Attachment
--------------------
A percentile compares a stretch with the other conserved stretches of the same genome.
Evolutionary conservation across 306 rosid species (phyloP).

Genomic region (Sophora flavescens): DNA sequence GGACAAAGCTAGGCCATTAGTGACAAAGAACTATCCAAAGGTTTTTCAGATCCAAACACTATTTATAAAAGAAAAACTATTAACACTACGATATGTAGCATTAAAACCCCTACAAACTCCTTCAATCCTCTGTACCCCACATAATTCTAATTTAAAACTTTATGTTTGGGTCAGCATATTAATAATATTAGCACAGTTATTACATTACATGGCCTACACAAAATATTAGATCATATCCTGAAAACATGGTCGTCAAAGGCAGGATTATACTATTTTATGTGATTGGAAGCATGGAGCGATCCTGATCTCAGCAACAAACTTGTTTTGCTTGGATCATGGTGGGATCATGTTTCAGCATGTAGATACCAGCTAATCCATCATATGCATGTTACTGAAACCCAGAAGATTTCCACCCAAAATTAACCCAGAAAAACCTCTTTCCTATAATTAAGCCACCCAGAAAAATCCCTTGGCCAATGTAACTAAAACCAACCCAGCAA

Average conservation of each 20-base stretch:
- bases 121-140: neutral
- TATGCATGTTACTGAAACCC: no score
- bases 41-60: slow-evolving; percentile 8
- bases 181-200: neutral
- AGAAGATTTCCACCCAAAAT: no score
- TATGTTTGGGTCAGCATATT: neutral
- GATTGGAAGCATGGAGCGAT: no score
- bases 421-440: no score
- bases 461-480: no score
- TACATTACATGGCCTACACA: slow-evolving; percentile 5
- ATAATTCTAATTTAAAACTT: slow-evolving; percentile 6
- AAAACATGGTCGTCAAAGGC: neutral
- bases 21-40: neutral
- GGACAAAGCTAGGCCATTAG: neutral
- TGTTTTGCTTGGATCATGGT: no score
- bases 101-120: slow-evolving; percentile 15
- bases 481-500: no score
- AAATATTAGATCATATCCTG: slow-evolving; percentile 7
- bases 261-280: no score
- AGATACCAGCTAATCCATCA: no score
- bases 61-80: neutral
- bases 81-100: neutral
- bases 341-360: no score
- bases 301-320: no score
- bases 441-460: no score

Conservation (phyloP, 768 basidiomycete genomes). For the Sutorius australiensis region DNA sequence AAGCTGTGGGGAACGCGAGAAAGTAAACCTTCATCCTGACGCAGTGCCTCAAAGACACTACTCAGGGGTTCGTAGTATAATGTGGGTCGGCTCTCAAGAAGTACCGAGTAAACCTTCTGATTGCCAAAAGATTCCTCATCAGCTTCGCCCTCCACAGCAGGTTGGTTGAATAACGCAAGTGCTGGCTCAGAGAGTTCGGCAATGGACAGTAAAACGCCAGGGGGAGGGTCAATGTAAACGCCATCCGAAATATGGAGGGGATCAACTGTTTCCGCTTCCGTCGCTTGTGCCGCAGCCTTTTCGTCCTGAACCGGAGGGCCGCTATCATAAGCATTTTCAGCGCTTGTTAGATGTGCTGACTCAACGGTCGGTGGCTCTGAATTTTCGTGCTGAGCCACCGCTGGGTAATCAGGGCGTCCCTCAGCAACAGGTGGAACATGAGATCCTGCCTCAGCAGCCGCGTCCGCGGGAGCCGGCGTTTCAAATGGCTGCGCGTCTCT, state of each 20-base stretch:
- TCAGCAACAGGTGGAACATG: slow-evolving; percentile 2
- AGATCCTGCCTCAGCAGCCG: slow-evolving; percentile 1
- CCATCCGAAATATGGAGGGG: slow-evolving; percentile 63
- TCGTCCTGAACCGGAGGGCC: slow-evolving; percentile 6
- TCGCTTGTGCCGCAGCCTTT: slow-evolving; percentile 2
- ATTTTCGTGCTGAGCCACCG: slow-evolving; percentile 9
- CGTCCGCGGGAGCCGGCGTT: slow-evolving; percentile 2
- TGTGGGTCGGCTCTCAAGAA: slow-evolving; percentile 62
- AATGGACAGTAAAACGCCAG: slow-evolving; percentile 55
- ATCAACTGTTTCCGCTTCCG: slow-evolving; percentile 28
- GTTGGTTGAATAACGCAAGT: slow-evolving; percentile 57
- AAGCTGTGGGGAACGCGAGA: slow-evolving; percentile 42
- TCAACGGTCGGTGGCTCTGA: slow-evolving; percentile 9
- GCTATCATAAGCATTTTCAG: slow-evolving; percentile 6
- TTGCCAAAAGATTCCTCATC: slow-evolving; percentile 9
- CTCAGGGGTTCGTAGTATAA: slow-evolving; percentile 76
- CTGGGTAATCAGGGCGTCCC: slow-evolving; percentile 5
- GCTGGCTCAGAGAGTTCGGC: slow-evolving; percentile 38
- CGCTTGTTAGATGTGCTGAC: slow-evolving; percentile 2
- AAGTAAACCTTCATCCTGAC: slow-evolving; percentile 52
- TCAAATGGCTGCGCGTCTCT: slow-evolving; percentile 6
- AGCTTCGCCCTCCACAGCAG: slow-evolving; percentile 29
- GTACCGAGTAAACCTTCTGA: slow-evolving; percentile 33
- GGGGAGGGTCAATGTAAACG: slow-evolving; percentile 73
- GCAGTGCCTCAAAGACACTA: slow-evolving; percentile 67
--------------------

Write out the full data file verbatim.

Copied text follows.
A percentile compares a stretch with the other conserved stretches of the same genome.
Evolutionary conservation across 306 rosid species (phyloP).

Genomic region (Sophora flavescens): DNA sequence GGACAAAGCTAGGCCATTAGTGACAAAGAACTATCCAAAGGTTTTTCAGATCCAAACACTATTTATAAAAGAAAAACTATTAACACTACGATATGTAGCATTAAAACCCCTACAAACTCCTTCAATCCTCTGTACCCCACATAATTCTAATTTAAAACTTTATGTTTGGGTCAGCATATTAATAATATTAGCACAGTTATTACATTACATGGCCTACACAAAATATTAGATCATATCCTGAAAACATGGTCGTCAAAGGCAGGATTATACTATTTTATGTGATTGGAAGCATGGAGCGATCCTGATCTCAGCAACAAACTTGTTTTGCTTGGATCATGGTGGGATCATGTTTCAGCATGTAGATACCAGCTAATCCATCATATGCATGTTACTGAAACCCAGAAGATTTCCACCCAAAATTAACCCAGAAAAACCTCTTTCCTATAATTAAGCCACCCAGAAAAATCCCTTGGCCAATGTAACTAAAACCAACCCAGCAA

Average conservation of each 20-base stretch:
- bases 121-140: neutral
- TATGCATGTTACTGAAACCC: no score
- bases 41-60: slow-evolving; percentile 8
- bases 181-200: neutral
- AGAAGATTTCCACCCAAAAT: no score
- TATGTTTGGGTCAGCATATT: neutral
- GATTGGAAGCATGGAGCGAT: no score
- bases 421-440: no score
- bases 461-480: no score
- TACATTACATGGCCTACACA: slow-evolving; percentile 5
- ATAATTCTAATTTAAAACTT: slow-evolving; percentile 6
- AAAACATGGTCGTCAAAGGC: neutral
- bases 21-40: neutral
- GGACAAAGCTAGGCCATTAG: neutral
- TGTTTTGCTTGGATCATGGT: no score
- bases 101-120: slow-evolving; percentile 15
- bases 481-500: no score
- AAATATTAGATCATATCCTG: slow-evolving; percentile 7
- bases 261-280: no score
- AGATACCAGCTAATCCATCA: no score
- bases 61-80: neutral
- bases 81-100: neutral
- bases 341-360: no score
- bases 301-320: no score
- bases 441-460: no score

Conservation (phyloP, 768 basidiomycete genomes). For the Sutorius australiensis region DNA sequence AAGCTGTGGGGAACGCGAGAAAGTAAACCTTCATCCTGACGCAGTGCCTCAAAGACACTACTCAGGGGTTCGTAGTATAATGTGGGTCGGCTCTCAAGAAGTACCGAGTAAACCTTCTGATTGCCAAAAGATTCCTCATCAGCTTCGCCCTCCACAGCAGGTTGGTTGAATAACGCAAGTGCTGGCTCAGAGAGTTCGGCAATGGACAGTAAAACGCCAGGGGGAGGGTCAATGTAAACGCCATCCGAAATATGGAGGGGATCAACTGTTTCCGCTTCCGTCGCTTGTGCCGCAGCCTTTTCGTCCTGAACCGGAGGGCCGCTATCATAAGCATTTTCAGCGCTTGTTAGATGTGCTGACTCAACGGTCGGTGGCTCTGAATTTTCGTGCTGAGCCACCGCTGGGTAATCAGGGCGTCCCTCAGCAACAGGTGGAACATGAGATCCTGCCTCAGCAGCCGCGTCCGCGGGAGCCGGCGTTTCAAATGGCTGCGCGTCTCT, state of each 20-base stretch:
- TCAGCAACAGGTGGAACATG: slow-evolving; percentile 2
- AGATCCTGCCTCAGCAGCCG: slow-evolving; percentile 1
- CCATCCGAAATATGGAGGGG: slow-evolving; percentile 63
- TCGTCCTGAACCGGAGGGCC: slow-evolving; percentile 6
- TCGCTTGTGCCGCAGCCTTT: slow-evolving; percentile 2
- ATTTTCGTGCTGAGCCACCG: slow-evolving; percentile 9
- CGTCCGCGGGAGCCGGCGTT: slow-evolving; percentile 2
- TGTGGGTCGGCTCTCAAGAA: slow-evolving; percentile 62
- AATGGACAGTAAAACGCCAG: slow-evolving; percentile 55
- ATCAACTGTTTCCGCTTCCG: slow-evolving; percentile 28
- GTTGGTTGAATAACGCAAGT: slow-evolving; percentile 57
- AAGCTGTGGGGAACGCGAGA: slow-evolving; percentile 42
- TCAACGGTCGGTGGCTCTGA: slow-evolving; percentile 9
- GCTATCATAAGCATTTTCAG: slow-evolving; percentile 6
- TTGCCAAAAGATTCCTCATC: slow-evolving; percentile 9
- CTCAGGGGTTCGTAGTATAA: slow-evolving; percentile 76
- CTGGGTAATCAGGGCGTCCC: slow-evolving; percentile 5
- GCTGGCTCAGAGAGTTCGGC: slow-evolving; percentile 38
- CGCTTGTTAGATGTGCTGAC: slow-evolving; percentile 2
- AAGTAAACCTTCATCCTGAC: slow-evolving; percentile 52
- TCAAATGGCTGCGCGTCTCT: slow-evolving; percentile 6
- AGCTTCGCCCTCCACAGCAG: slow-evolving; percentile 29
- GTACCGAGTAAACCTTCTGA: slow-evolving; percentile 33
- GGGGAGGGTCAATGTAAACG: slow-evolving; percentile 73
- GCAGTGCCTCAAAGACACTA: slow-evolving; percentile 67